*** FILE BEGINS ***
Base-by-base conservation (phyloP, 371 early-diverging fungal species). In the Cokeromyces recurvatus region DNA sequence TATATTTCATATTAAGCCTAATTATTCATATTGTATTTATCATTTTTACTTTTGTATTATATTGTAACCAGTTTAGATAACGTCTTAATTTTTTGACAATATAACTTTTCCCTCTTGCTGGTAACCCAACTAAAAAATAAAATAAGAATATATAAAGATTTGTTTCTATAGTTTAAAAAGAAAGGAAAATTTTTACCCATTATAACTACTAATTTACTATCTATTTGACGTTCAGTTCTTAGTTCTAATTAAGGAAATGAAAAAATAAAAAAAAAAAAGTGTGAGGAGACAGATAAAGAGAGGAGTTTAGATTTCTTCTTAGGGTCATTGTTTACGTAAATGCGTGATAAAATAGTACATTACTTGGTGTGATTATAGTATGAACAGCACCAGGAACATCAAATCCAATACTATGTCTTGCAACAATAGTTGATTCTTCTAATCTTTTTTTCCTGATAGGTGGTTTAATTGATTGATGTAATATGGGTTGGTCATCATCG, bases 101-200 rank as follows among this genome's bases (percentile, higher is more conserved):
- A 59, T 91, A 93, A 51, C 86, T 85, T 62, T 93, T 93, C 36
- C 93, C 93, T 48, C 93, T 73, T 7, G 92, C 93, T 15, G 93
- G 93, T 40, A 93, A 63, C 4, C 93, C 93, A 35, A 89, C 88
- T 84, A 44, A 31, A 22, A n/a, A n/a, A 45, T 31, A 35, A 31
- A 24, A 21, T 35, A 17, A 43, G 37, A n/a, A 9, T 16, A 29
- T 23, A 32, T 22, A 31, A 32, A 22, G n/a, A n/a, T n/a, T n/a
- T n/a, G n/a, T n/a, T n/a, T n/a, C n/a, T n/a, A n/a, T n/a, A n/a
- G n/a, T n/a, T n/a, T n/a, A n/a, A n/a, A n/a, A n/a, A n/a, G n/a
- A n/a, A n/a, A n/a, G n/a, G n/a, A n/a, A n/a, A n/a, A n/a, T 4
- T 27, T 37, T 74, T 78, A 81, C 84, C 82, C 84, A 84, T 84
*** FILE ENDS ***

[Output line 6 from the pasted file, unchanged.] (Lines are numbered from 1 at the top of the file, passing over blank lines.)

- A 24, A 21, T 35, A 17, A 43, G 37, A n/a, A 9, T 16, A 29